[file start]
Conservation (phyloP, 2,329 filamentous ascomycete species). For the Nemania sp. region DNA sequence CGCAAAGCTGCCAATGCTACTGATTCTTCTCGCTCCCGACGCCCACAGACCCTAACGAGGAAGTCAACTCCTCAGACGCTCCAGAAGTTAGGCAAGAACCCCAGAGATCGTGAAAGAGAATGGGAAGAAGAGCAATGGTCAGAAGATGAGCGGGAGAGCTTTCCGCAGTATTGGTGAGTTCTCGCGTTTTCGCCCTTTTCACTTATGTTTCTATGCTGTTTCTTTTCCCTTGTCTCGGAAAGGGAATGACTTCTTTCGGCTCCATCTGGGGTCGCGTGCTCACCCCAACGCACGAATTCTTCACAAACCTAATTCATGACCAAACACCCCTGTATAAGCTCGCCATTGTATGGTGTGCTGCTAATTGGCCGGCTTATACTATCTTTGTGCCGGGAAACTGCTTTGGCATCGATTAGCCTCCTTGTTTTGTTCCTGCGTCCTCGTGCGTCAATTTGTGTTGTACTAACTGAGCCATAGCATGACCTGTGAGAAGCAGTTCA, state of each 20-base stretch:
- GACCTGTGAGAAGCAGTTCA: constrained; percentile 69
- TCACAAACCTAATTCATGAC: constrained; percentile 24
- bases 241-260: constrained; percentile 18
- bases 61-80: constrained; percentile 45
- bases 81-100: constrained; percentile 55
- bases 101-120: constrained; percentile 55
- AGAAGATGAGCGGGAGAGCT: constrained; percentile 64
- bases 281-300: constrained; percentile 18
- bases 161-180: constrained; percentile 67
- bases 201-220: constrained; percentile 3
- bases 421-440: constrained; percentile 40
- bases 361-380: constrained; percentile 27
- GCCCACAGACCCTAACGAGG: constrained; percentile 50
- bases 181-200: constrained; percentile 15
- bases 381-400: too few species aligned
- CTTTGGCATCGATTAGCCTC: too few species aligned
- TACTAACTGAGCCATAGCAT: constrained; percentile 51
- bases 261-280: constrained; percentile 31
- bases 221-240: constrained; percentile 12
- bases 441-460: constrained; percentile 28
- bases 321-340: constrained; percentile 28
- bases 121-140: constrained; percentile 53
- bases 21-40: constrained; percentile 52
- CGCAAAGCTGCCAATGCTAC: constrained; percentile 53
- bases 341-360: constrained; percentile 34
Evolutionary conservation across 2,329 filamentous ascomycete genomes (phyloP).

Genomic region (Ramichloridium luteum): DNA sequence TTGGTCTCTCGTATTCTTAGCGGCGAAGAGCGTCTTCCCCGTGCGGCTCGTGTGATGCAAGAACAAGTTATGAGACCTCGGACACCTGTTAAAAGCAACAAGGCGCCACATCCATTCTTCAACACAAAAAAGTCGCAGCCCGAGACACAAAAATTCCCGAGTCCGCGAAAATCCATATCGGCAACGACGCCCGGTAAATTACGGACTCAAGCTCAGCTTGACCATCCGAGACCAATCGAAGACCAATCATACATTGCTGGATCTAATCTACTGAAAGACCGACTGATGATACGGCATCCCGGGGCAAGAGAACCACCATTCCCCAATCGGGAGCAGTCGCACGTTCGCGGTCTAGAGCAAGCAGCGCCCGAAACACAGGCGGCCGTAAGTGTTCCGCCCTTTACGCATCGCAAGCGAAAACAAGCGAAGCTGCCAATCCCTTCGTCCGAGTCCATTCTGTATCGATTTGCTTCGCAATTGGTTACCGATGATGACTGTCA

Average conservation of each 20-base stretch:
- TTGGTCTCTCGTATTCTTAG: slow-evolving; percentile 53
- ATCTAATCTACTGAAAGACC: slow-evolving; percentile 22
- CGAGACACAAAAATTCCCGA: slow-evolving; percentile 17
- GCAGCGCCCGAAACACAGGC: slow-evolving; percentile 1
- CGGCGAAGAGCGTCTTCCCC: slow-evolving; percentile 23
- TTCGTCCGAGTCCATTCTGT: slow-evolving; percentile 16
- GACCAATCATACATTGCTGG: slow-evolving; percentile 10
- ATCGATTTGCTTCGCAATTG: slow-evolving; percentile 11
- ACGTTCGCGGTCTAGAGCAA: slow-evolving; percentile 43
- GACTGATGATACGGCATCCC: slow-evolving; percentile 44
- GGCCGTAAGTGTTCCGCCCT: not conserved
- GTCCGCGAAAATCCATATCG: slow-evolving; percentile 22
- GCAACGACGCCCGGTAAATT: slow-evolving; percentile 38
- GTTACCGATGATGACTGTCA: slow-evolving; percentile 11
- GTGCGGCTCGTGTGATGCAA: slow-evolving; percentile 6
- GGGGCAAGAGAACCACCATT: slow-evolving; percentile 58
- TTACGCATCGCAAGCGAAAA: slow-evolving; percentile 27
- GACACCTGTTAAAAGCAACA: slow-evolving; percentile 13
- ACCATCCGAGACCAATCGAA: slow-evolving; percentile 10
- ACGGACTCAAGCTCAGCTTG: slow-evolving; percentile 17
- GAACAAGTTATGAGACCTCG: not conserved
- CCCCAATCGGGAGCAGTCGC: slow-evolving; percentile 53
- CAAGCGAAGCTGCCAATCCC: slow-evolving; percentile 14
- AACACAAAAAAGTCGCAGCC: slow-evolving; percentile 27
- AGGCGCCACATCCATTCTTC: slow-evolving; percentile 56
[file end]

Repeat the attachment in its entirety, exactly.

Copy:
Conservation (phyloP, 2,329 filamentous ascomycete species). For the Nemania sp. region DNA sequence CGCAAAGCTGCCAATGCTACTGATTCTTCTCGCTCCCGACGCCCACAGACCCTAACGAGGAAGTCAACTCCTCAGACGCTCCAGAAGTTAGGCAAGAACCCCAGAGATCGTGAAAGAGAATGGGAAGAAGAGCAATGGTCAGAAGATGAGCGGGAGAGCTTTCCGCAGTATTGGTGAGTTCTCGCGTTTTCGCCCTTTTCACTTATGTTTCTATGCTGTTTCTTTTCCCTTGTCTCGGAAAGGGAATGACTTCTTTCGGCTCCATCTGGGGTCGCGTGCTCACCCCAACGCACGAATTCTTCACAAACCTAATTCATGACCAAACACCCCTGTATAAGCTCGCCATTGTATGGTGTGCTGCTAATTGGCCGGCTTATACTATCTTTGTGCCGGGAAACTGCTTTGGCATCGATTAGCCTCCTTGTTTTGTTCCTGCGTCCTCGTGCGTCAATTTGTGTTGTACTAACTGAGCCATAGCATGACCTGTGAGAAGCAGTTCA, state of each 20-base stretch:
- GACCTGTGAGAAGCAGTTCA: constrained; percentile 69
- TCACAAACCTAATTCATGAC: constrained; percentile 24
- bases 241-260: constrained; percentile 18
- bases 61-80: constrained; percentile 45
- bases 81-100: constrained; percentile 55
- bases 101-120: constrained; percentile 55
- AGAAGATGAGCGGGAGAGCT: constrained; percentile 64
- bases 281-300: constrained; percentile 18
- bases 161-180: constrained; percentile 67
- bases 201-220: constrained; percentile 3
- bases 421-440: constrained; percentile 40
- bases 361-380: constrained; percentile 27
- GCCCACAGACCCTAACGAGG: constrained; percentile 50
- bases 181-200: constrained; percentile 15
- bases 381-400: too few species aligned
- CTTTGGCATCGATTAGCCTC: too few species aligned
- TACTAACTGAGCCATAGCAT: constrained; percentile 51
- bases 261-280: constrained; percentile 31
- bases 221-240: constrained; percentile 12
- bases 441-460: constrained; percentile 28
- bases 321-340: constrained; percentile 28
- bases 121-140: constrained; percentile 53
- bases 21-40: constrained; percentile 52
- CGCAAAGCTGCCAATGCTAC: constrained; percentile 53
- bases 341-360: constrained; percentile 34
Evolutionary conservation across 2,329 filamentous ascomycete genomes (phyloP).

Genomic region (Ramichloridium luteum): DNA sequence TTGGTCTCTCGTATTCTTAGCGGCGAAGAGCGTCTTCCCCGTGCGGCTCGTGTGATGCAAGAACAAGTTATGAGACCTCGGACACCTGTTAAAAGCAACAAGGCGCCACATCCATTCTTCAACACAAAAAAGTCGCAGCCCGAGACACAAAAATTCCCGAGTCCGCGAAAATCCATATCGGCAACGACGCCCGGTAAATTACGGACTCAAGCTCAGCTTGACCATCCGAGACCAATCGAAGACCAATCATACATTGCTGGATCTAATCTACTGAAAGACCGACTGATGATACGGCATCCCGGGGCAAGAGAACCACCATTCCCCAATCGGGAGCAGTCGCACGTTCGCGGTCTAGAGCAAGCAGCGCCCGAAACACAGGCGGCCGTAAGTGTTCCGCCCTTTACGCATCGCAAGCGAAAACAAGCGAAGCTGCCAATCCCTTCGTCCGAGTCCATTCTGTATCGATTTGCTTCGCAATTGGTTACCGATGATGACTGTCA

Average conservation of each 20-base stretch:
- TTGGTCTCTCGTATTCTTAG: slow-evolving; percentile 53
- ATCTAATCTACTGAAAGACC: slow-evolving; percentile 22
- CGAGACACAAAAATTCCCGA: slow-evolving; percentile 17
- GCAGCGCCCGAAACACAGGC: slow-evolving; percentile 1
- CGGCGAAGAGCGTCTTCCCC: slow-evolving; percentile 23
- TTCGTCCGAGTCCATTCTGT: slow-evolving; percentile 16
- GACCAATCATACATTGCTGG: slow-evolving; percentile 10
- ATCGATTTGCTTCGCAATTG: slow-evolving; percentile 11
- ACGTTCGCGGTCTAGAGCAA: slow-evolving; percentile 43
- GACTGATGATACGGCATCCC: slow-evolving; percentile 44
- GGCCGTAAGTGTTCCGCCCT: not conserved
- GTCCGCGAAAATCCATATCG: slow-evolving; percentile 22
- GCAACGACGCCCGGTAAATT: slow-evolving; percentile 38
- GTTACCGATGATGACTGTCA: slow-evolving; percentile 11
- GTGCGGCTCGTGTGATGCAA: slow-evolving; percentile 6
- GGGGCAAGAGAACCACCATT: slow-evolving; percentile 58
- TTACGCATCGCAAGCGAAAA: slow-evolving; percentile 27
- GACACCTGTTAAAAGCAACA: slow-evolving; percentile 13
- ACCATCCGAGACCAATCGAA: slow-evolving; percentile 10
- ACGGACTCAAGCTCAGCTTG: slow-evolving; percentile 17
- GAACAAGTTATGAGACCTCG: not conserved
- CCCCAATCGGGAGCAGTCGC: slow-evolving; percentile 53
- CAAGCGAAGCTGCCAATCCC: slow-evolving; percentile 14
- AACACAAAAAAGTCGCAGCC: slow-evolving; percentile 27
- AGGCGCCACATCCATTCTTC: slow-evolving; percentile 56